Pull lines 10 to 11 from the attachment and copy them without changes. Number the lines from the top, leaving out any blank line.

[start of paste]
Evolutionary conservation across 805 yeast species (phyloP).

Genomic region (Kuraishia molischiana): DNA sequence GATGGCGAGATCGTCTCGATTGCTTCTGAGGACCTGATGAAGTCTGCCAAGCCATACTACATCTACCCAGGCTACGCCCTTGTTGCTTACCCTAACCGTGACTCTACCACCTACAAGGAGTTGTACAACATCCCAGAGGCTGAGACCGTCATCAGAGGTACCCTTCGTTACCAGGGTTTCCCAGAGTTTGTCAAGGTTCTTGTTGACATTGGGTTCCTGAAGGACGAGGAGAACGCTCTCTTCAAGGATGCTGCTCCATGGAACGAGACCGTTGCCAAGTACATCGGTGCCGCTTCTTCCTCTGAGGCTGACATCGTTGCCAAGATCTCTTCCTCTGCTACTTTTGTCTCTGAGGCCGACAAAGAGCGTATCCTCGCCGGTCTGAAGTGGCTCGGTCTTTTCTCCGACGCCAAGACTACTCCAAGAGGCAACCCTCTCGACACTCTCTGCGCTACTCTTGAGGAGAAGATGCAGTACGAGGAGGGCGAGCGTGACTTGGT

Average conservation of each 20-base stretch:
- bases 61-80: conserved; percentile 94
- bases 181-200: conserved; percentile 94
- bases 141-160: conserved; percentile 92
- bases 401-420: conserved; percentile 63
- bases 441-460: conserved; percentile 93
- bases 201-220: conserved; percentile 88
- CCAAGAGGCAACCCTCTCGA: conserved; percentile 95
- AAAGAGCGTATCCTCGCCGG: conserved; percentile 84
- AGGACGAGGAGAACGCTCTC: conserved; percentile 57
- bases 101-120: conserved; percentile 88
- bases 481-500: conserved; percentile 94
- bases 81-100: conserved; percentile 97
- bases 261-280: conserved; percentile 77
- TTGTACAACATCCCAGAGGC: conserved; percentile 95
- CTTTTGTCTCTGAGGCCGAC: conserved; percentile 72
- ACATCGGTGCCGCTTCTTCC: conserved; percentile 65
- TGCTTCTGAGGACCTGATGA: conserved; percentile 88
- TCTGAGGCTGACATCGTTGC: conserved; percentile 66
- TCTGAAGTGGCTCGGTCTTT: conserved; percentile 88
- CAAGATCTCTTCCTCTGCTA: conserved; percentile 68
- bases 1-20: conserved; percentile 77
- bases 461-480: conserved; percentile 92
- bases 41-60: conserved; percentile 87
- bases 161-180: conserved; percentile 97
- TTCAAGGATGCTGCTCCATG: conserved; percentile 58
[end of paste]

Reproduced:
- CCAAGAGGCAACCCTCTCGA: conserved; percentile 95
- AAAGAGCGTATCCTCGCCGG: conserved; percentile 84